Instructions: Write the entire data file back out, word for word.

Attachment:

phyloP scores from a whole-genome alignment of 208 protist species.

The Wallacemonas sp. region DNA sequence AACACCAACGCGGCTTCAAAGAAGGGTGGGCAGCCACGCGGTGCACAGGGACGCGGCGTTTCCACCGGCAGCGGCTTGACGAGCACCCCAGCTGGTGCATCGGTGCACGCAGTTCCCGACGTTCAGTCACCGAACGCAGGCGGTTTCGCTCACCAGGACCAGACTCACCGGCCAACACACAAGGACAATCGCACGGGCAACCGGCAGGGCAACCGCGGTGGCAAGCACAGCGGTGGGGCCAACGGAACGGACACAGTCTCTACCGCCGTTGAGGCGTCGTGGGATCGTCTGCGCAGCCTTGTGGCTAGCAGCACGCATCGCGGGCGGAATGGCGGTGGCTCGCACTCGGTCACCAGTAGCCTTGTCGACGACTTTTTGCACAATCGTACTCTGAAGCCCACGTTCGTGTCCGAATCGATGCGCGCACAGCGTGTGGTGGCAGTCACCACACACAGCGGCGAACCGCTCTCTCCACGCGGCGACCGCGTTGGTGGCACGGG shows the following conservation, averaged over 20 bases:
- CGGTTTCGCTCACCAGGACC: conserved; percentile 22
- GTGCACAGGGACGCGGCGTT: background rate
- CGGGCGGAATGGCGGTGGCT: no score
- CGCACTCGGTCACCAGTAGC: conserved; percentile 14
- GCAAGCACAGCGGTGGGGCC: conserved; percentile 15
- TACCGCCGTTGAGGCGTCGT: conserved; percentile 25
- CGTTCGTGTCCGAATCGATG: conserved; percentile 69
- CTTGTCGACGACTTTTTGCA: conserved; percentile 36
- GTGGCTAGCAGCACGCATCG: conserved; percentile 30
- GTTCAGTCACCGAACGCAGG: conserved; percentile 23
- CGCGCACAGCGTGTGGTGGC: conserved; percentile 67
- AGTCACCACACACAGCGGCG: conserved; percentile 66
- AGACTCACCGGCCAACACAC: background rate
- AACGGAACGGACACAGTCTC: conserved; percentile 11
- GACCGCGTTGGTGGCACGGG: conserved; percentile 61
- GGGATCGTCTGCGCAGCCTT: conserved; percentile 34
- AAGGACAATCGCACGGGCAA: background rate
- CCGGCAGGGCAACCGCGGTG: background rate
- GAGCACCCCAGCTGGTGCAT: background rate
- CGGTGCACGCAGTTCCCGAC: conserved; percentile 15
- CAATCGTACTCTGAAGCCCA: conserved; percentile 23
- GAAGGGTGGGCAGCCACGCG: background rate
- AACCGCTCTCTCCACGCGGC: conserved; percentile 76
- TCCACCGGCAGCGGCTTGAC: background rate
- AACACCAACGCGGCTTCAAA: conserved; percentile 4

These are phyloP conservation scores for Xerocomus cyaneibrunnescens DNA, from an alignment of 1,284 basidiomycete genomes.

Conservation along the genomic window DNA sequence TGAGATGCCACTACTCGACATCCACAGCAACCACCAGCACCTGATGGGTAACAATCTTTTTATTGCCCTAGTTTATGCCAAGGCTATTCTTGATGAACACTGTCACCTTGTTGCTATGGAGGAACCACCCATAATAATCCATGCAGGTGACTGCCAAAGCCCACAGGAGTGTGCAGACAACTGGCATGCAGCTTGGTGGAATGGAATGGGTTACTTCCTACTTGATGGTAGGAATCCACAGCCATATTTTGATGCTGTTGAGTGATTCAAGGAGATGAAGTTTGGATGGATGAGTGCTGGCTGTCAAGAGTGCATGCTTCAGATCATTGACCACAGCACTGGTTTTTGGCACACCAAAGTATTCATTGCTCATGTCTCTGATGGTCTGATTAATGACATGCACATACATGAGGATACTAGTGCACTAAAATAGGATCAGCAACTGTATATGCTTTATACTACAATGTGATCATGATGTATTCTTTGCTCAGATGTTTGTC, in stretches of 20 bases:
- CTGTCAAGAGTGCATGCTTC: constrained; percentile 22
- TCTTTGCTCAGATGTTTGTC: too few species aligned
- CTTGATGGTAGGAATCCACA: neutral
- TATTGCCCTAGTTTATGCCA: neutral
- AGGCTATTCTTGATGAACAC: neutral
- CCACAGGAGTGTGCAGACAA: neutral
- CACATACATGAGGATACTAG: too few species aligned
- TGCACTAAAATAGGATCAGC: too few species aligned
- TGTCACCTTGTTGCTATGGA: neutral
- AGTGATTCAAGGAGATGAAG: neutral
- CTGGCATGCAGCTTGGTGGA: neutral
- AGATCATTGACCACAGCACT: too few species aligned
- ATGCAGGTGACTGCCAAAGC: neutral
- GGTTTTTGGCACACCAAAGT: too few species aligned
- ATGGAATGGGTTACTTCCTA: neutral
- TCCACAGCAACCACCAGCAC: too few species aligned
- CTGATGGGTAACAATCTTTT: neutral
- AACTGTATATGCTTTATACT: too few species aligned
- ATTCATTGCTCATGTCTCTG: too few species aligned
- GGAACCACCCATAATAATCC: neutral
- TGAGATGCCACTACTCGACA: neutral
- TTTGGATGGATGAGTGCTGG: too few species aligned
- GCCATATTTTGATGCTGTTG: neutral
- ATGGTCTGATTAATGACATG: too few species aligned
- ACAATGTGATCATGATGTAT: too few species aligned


phyloP scores from a whole-genome alignment of 208 protist species.

The Wallacemonas sp. region DNA sequence AACACCAACGCGGCTTCAAAGAAGGGTGGGCAGCCACGCGGTGCACAGGGACGCGGCGTTTCCACCGGCAGCGGCTTGACGAGCACCCCAGCTGGTGCATCGGTGCACGCAGTTCCCGACGTTCAGTCACCGAACGCAGGCGGTTTCGCTCACCAGGACCAGACTCACCGGCCAACACACAAGGACAATCGCACGGGCAACCGGCAGGGCAACCGCGGTGGCAAGCACAGCGGTGGGGCCAACGGAACGGACACAGTCTCTACCGCCGTTGAGGCGTCGTGGGATCGTCTGCGCAGCCTTGTGGCTAGCAGCACGCATCGCGGGCGGAATGGCGGTGGCTCGCACTCGGTCACCAGTAGCCTTGTCGACGACTTTTTGCACAATCGTACTCTGAAGCCCACGTTCGTGTCCGAATCGATGCGCGCACAGCGTGTGGTGGCAGTCACCACACACAGCGGCGAACCGCTCTCTCCACGCGGCGACCGCGTTGGTGGCACGGG shows the following conservation, averaged over 20 bases:
- CGGTTTCGCTCACCAGGACC: conserved; percentile 22
- GTGCACAGGGACGCGGCGTT: background rate
- CGGGCGGAATGGCGGTGGCT: no score
- CGCACTCGGTCACCAGTAGC: conserved; percentile 14
- GCAAGCACAGCGGTGGGGCC: conserved; percentile 15
- TACCGCCGTTGAGGCGTCGT: conserved; percentile 25
- CGTTCGTGTCCGAATCGATG: conserved; percentile 69
- CTTGTCGACGACTTTTTGCA: conserved; percentile 36
- GTGGCTAGCAGCACGCATCG: conserved; percentile 30
- GTTCAGTCACCGAACGCAGG: conserved; percentile 23
- CGCGCACAGCGTGTGGTGGC: conserved; percentile 67
- AGTCACCACACACAGCGGCG: conserved; percentile 66
- AGACTCACCGGCCAACACAC: background rate
- AACGGAACGGACACAGTCTC: conserved; percentile 11
- GACCGCGTTGGTGGCACGGG: conserved; percentile 61
- GGGATCGTCTGCGCAGCCTT: conserved; percentile 34
- AAGGACAATCGCACGGGCAA: background rate
- CCGGCAGGGCAACCGCGGTG: background rate
- GAGCACCCCAGCTGGTGCAT: background rate
- CGGTGCACGCAGTTCCCGAC: conserved; percentile 15
- CAATCGTACTCTGAAGCCCA: conserved; percentile 23
- GAAGGGTGGGCAGCCACGCG: background rate
- AACCGCTCTCTCCACGCGGC: conserved; percentile 76
- TCCACCGGCAGCGGCTTGAC: background rate
- AACACCAACGCGGCTTCAAA: conserved; percentile 4

These are phyloP conservation scores for Xerocomus cyaneibrunnescens DNA, from an alignment of 1,284 basidiomycete genomes.

Conservation along the genomic window DNA sequence TGAGATGCCACTACTCGACATCCACAGCAACCACCAGCACCTGATGGGTAACAATCTTTTTATTGCCCTAGTTTATGCCAAGGCTATTCTTGATGAACACTGTCACCTTGTTGCTATGGAGGAACCACCCATAATAATCCATGCAGGTGACTGCCAAAGCCCACAGGAGTGTGCAGACAACTGGCATGCAGCTTGGTGGAATGGAATGGGTTACTTCCTACTTGATGGTAGGAATCCACAGCCATATTTTGATGCTGTTGAGTGATTCAAGGAGATGAAGTTTGGATGGATGAGTGCTGGCTGTCAAGAGTGCATGCTTCAGATCATTGACCACAGCACTGGTTTTTGGCACACCAAAGTATTCATTGCTCATGTCTCTGATGGTCTGATTAATGACATGCACATACATGAGGATACTAGTGCACTAAAATAGGATCAGCAACTGTATATGCTTTATACTACAATGTGATCATGATGTATTCTTTGCTCAGATGTTTGTC, in stretches of 20 bases:
- CTGTCAAGAGTGCATGCTTC: constrained; percentile 22
- TCTTTGCTCAGATGTTTGTC: too few species aligned
- CTTGATGGTAGGAATCCACA: neutral
- TATTGCCCTAGTTTATGCCA: neutral
- AGGCTATTCTTGATGAACAC: neutral
- CCACAGGAGTGTGCAGACAA: neutral
- CACATACATGAGGATACTAG: too few species aligned
- TGCACTAAAATAGGATCAGC: too few species aligned
- TGTCACCTTGTTGCTATGGA: neutral
- AGTGATTCAAGGAGATGAAG: neutral
- CTGGCATGCAGCTTGGTGGA: neutral
- AGATCATTGACCACAGCACT: too few species aligned
- ATGCAGGTGACTGCCAAAGC: neutral
- GGTTTTTGGCACACCAAAGT: too few species aligned
- ATGGAATGGGTTACTTCCTA: neutral
- TCCACAGCAACCACCAGCAC: too few species aligned
- CTGATGGGTAACAATCTTTT: neutral
- AACTGTATATGCTTTATACT: too few species aligned
- ATTCATTGCTCATGTCTCTG: too few species aligned
- GGAACCACCCATAATAATCC: neutral
- TGAGATGCCACTACTCGACA: neutral
- TTTGGATGGATGAGTGCTGG: too few species aligned
- GCCATATTTTGATGCTGTTG: neutral
- ATGGTCTGATTAATGACATG: too few species aligned
- ACAATGTGATCATGATGTAT: too few species aligned